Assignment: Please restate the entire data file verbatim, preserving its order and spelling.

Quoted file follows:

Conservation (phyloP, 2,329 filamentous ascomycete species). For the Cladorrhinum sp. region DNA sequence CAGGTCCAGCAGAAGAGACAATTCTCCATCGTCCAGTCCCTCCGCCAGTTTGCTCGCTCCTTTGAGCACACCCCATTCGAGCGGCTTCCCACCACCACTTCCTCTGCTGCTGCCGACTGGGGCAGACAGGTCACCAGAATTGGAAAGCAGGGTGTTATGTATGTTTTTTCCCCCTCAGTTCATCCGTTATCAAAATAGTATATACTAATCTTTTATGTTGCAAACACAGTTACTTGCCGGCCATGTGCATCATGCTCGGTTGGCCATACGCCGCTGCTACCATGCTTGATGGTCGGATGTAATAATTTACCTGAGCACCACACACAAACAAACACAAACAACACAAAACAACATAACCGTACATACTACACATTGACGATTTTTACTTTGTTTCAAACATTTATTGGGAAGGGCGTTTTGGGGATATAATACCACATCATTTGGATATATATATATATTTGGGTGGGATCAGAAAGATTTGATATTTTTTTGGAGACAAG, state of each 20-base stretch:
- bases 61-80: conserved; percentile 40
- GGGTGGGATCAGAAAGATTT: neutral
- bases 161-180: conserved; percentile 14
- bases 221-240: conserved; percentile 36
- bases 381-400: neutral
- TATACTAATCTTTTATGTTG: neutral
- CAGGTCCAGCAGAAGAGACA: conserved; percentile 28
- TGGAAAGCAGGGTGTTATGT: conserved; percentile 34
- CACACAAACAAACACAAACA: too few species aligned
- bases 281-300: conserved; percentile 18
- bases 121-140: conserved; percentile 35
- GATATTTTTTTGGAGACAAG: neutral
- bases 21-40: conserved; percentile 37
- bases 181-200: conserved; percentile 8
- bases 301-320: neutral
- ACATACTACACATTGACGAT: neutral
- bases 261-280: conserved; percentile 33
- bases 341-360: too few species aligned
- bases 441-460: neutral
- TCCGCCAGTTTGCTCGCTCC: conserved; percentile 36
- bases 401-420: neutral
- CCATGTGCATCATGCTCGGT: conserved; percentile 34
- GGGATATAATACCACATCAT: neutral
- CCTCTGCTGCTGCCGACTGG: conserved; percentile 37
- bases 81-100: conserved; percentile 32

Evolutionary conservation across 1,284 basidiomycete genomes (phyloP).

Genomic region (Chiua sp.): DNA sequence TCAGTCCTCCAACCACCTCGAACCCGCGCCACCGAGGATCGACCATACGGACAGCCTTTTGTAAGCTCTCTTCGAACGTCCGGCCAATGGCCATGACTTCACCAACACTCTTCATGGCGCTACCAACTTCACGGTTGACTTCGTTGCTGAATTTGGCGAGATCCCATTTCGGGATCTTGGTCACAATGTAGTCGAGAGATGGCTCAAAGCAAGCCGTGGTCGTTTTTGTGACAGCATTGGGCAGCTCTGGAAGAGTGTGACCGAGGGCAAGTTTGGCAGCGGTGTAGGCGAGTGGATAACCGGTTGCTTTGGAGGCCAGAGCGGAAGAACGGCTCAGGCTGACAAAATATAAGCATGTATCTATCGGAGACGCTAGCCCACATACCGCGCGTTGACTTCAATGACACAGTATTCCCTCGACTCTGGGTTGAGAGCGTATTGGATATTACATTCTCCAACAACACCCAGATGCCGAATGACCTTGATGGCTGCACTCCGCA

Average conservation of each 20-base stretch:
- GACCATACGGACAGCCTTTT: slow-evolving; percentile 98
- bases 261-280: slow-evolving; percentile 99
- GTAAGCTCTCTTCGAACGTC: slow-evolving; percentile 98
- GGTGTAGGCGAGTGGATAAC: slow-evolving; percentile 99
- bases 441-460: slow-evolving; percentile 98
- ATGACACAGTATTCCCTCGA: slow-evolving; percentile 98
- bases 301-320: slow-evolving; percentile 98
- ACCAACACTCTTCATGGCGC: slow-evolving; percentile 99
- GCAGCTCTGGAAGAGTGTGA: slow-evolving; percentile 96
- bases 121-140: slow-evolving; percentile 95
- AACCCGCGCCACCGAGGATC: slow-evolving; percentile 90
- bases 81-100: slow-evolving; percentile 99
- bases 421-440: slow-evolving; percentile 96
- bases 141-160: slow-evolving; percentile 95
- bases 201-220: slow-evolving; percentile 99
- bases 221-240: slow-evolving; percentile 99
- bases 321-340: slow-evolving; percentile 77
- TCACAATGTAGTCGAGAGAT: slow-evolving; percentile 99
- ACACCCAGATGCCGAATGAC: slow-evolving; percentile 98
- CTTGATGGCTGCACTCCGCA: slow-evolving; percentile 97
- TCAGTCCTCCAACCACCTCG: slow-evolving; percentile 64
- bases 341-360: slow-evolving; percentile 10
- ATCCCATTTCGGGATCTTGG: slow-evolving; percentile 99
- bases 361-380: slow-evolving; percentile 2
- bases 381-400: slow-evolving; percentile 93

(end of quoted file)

Conservation (phyloP, 2,329 filamentous ascomycete species). For the Cladorrhinum sp. region DNA sequence CAGGTCCAGCAGAAGAGACAATTCTCCATCGTCCAGTCCCTCCGCCAGTTTGCTCGCTCCTTTGAGCACACCCCATTCGAGCGGCTTCCCACCACCACTTCCTCTGCTGCTGCCGACTGGGGCAGACAGGTCACCAGAATTGGAAAGCAGGGTGTTATGTATGTTTTTTCCCCCTCAGTTCATCCGTTATCAAAATAGTATATACTAATCTTTTATGTTGCAAACACAGTTACTTGCCGGCCATGTGCATCATGCTCGGTTGGCCATACGCCGCTGCTACCATGCTTGATGGTCGGATGTAATAATTTACCTGAGCACCACACACAAACAAACACAAACAACACAAAACAACATAACCGTACATACTACACATTGACGATTTTTACTTTGTTTCAAACATTTATTGGGAAGGGCGTTTTGGGGATATAATACCACATCATTTGGATATATATATATATTTGGGTGGGATCAGAAAGATTTGATATTTTTTTGGAGACAAG, state of each 20-base stretch:
- bases 61-80: conserved; percentile 40
- GGGTGGGATCAGAAAGATTT: neutral
- bases 161-180: conserved; percentile 14
- bases 221-240: conserved; percentile 36
- bases 381-400: neutral
- TATACTAATCTTTTATGTTG: neutral
- CAGGTCCAGCAGAAGAGACA: conserved; percentile 28
- TGGAAAGCAGGGTGTTATGT: conserved; percentile 34
- CACACAAACAAACACAAACA: too few species aligned
- bases 281-300: conserved; percentile 18
- bases 121-140: conserved; percentile 35
- GATATTTTTTTGGAGACAAG: neutral
- bases 21-40: conserved; percentile 37
- bases 181-200: conserved; percentile 8
- bases 301-320: neutral
- ACATACTACACATTGACGAT: neutral
- bases 261-280: conserved; percentile 33
- bases 341-360: too few species aligned
- bases 441-460: neutral
- TCCGCCAGTTTGCTCGCTCC: conserved; percentile 36
- bases 401-420: neutral
- CCATGTGCATCATGCTCGGT: conserved; percentile 34
- GGGATATAATACCACATCAT: neutral
- CCTCTGCTGCTGCCGACTGG: conserved; percentile 37
- bases 81-100: conserved; percentile 32

Evolutionary conservation across 1,284 basidiomycete genomes (phyloP).

Genomic region (Chiua sp.): DNA sequence TCAGTCCTCCAACCACCTCGAACCCGCGCCACCGAGGATCGACCATACGGACAGCCTTTTGTAAGCTCTCTTCGAACGTCCGGCCAATGGCCATGACTTCACCAACACTCTTCATGGCGCTACCAACTTCACGGTTGACTTCGTTGCTGAATTTGGCGAGATCCCATTTCGGGATCTTGGTCACAATGTAGTCGAGAGATGGCTCAAAGCAAGCCGTGGTCGTTTTTGTGACAGCATTGGGCAGCTCTGGAAGAGTGTGACCGAGGGCAAGTTTGGCAGCGGTGTAGGCGAGTGGATAACCGGTTGCTTTGGAGGCCAGAGCGGAAGAACGGCTCAGGCTGACAAAATATAAGCATGTATCTATCGGAGACGCTAGCCCACATACCGCGCGTTGACTTCAATGACACAGTATTCCCTCGACTCTGGGTTGAGAGCGTATTGGATATTACATTCTCCAACAACACCCAGATGCCGAATGACCTTGATGGCTGCACTCCGCA

Average conservation of each 20-base stretch:
- GACCATACGGACAGCCTTTT: slow-evolving; percentile 98
- bases 261-280: slow-evolving; percentile 99
- GTAAGCTCTCTTCGAACGTC: slow-evolving; percentile 98
- GGTGTAGGCGAGTGGATAAC: slow-evolving; percentile 99
- bases 441-460: slow-evolving; percentile 98
- ATGACACAGTATTCCCTCGA: slow-evolving; percentile 98
- bases 301-320: slow-evolving; percentile 98
- ACCAACACTCTTCATGGCGC: slow-evolving; percentile 99
- GCAGCTCTGGAAGAGTGTGA: slow-evolving; percentile 96
- bases 121-140: slow-evolving; percentile 95
- AACCCGCGCCACCGAGGATC: slow-evolving; percentile 90
- bases 81-100: slow-evolving; percentile 99
- bases 421-440: slow-evolving; percentile 96
- bases 141-160: slow-evolving; percentile 95
- bases 201-220: slow-evolving; percentile 99
- bases 221-240: slow-evolving; percentile 99
- bases 321-340: slow-evolving; percentile 77
- TCACAATGTAGTCGAGAGAT: slow-evolving; percentile 99
- ACACCCAGATGCCGAATGAC: slow-evolving; percentile 98
- CTTGATGGCTGCACTCCGCA: slow-evolving; percentile 97
- TCAGTCCTCCAACCACCTCG: slow-evolving; percentile 64
- bases 341-360: slow-evolving; percentile 10
- ATCCCATTTCGGGATCTTGG: slow-evolving; percentile 99
- bases 361-380: slow-evolving; percentile 2
- bases 381-400: slow-evolving; percentile 93